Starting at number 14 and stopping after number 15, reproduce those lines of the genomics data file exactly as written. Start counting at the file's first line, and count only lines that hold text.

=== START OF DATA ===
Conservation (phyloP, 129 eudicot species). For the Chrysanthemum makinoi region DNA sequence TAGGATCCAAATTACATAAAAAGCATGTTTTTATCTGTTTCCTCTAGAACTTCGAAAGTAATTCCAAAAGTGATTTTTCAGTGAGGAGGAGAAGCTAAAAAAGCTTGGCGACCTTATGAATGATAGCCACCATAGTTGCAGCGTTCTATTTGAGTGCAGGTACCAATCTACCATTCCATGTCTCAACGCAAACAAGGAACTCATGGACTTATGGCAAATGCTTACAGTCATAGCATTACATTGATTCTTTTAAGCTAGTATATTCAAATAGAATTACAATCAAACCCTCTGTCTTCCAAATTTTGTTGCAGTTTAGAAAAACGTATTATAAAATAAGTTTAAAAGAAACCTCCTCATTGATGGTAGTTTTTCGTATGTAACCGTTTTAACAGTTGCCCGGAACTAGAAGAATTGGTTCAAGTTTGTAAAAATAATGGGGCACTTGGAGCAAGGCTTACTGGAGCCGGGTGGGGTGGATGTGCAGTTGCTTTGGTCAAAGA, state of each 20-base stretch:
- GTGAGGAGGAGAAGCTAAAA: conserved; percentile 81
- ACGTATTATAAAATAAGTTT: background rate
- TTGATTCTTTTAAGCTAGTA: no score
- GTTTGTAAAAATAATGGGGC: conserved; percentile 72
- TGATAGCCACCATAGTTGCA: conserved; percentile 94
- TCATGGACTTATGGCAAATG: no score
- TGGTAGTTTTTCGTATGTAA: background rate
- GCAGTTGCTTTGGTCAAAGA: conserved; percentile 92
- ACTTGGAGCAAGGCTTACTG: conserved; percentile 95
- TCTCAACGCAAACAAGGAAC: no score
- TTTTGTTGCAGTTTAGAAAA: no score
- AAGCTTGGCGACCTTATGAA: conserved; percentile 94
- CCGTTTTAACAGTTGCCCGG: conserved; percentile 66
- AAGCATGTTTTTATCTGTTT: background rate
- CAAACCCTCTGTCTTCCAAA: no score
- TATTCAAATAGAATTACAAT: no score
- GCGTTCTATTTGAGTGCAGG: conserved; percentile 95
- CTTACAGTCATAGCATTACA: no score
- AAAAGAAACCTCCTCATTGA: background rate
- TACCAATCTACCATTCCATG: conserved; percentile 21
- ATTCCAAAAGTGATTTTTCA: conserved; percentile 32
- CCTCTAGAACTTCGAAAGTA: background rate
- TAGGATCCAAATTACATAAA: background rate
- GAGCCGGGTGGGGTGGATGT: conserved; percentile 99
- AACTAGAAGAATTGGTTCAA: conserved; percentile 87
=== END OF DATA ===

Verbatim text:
- CCGTTTTAACAGTTGCCCGG: conserved; percentile 66
- AAGCATGTTTTTATCTGTTT: background rate